In Life as PoliticsAsef Bayat argues that such presumptions fail to recognize the routine, yet important, ways politicx which ordinary people make meaningful change through everyday actions.

Publisher’s Summary In the popular imagination, the Muslim Middle East is frozen in its own traditions and history–a land of mosques and minarets, veiled women, despotic regimes, and desert sand. Browse related items Start at call number: From Wikipedia, the free encyclopedia.

SearchWorks Catalog

Though not as visible on the world-stage as a mass protest or a full-scale revolution, millions of people across the Middle East are discovering or creating new social spaces within which to make their claims heard. But this assumption fails to recognize that social and political change comes in many guises. Bayat has published widely on issues of political sociology, social movementsurban space and politicsthe everyday of politics and religiosity, contemporary Islamand the Muslim Middle East.

First published just months before the Arab Spring swept across the region, this timely and prophetic book sheds light on the ongoing acts of protest, practice, and direct daily action. Views Read Edit Aeef history. He is the author of Making Islam Democratic: Bibliography Includes bibliographical references and index. Skip to search Skip to main content.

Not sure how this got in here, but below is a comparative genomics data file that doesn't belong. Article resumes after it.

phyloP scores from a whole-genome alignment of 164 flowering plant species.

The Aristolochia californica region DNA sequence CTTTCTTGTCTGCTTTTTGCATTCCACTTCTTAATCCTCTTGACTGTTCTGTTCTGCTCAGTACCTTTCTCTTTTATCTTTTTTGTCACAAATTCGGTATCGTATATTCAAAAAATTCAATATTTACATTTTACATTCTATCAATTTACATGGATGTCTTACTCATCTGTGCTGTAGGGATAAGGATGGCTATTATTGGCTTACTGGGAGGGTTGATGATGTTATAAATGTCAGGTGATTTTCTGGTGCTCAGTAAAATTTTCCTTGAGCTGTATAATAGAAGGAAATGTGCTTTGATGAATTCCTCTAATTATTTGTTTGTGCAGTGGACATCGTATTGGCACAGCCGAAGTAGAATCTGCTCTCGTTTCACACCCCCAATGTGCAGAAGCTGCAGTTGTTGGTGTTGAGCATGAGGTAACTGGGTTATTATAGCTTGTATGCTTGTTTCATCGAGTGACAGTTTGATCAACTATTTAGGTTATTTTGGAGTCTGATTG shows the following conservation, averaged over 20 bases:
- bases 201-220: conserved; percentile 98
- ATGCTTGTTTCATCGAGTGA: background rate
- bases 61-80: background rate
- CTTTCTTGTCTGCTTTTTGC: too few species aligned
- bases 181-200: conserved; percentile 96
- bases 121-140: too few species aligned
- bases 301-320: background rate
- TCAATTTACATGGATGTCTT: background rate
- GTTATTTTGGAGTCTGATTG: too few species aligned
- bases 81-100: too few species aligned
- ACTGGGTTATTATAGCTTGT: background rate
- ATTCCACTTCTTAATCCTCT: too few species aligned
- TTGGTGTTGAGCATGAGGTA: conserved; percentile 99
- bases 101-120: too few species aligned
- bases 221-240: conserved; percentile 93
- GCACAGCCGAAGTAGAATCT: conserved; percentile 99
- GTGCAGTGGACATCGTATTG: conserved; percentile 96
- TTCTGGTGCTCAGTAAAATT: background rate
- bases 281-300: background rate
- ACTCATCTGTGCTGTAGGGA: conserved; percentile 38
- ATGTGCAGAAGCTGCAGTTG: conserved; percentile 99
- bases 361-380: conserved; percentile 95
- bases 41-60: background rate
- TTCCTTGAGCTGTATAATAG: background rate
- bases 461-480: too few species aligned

Excerpt from Chapter 1.

He has conducted extensive studies on the Iranian Islamic BaywtIslamist movements in comparative perspective since the s, the non-movements of the urban poor, Muslim youth, and women, the politics of fun, and the Arab Spring. This idea has instigated intellectual and bzyat debates in many Muslim majority countries, in particular Indonesia, Malaysia, Turkey, Egypt, Morocco and Iran.

Asef Bayat was born in a small village located approximately sixty miles west of Tehran in an Azeri family. This eye-opening book makes an important contribution to global debates over the meaning of social movements and the dynamics of social change. Later, his family moved to the capital city, where his first experience of schooling was with an Islamic institution. Lige description xi, p.

Bayat has also contributed to social movement theory with his concepts of “quiet encroachment,” “social non-movements,” and the “politics of presence. However, by this time, he had become an entirely secular teenager, moving into leftist campus politics that he maintained throughout his higher education in the United Kingdom. No silence, no violence: Nielsen Book Data This page was abyat edited on 16 Juneat Asef Bayat is an Iranian-American scholar.

The street vendor who sets up his business in the main square, squatters who take over public bzyat, Muslim youth who frequent public hangouts in blue jeans, and protestors who march in the streets, poor housewives who hang their wash in the alleyways, and educated women who pursue careers doing “men’s work”–all these people challenge the state’s control and implicity question the established public order through their daily activities.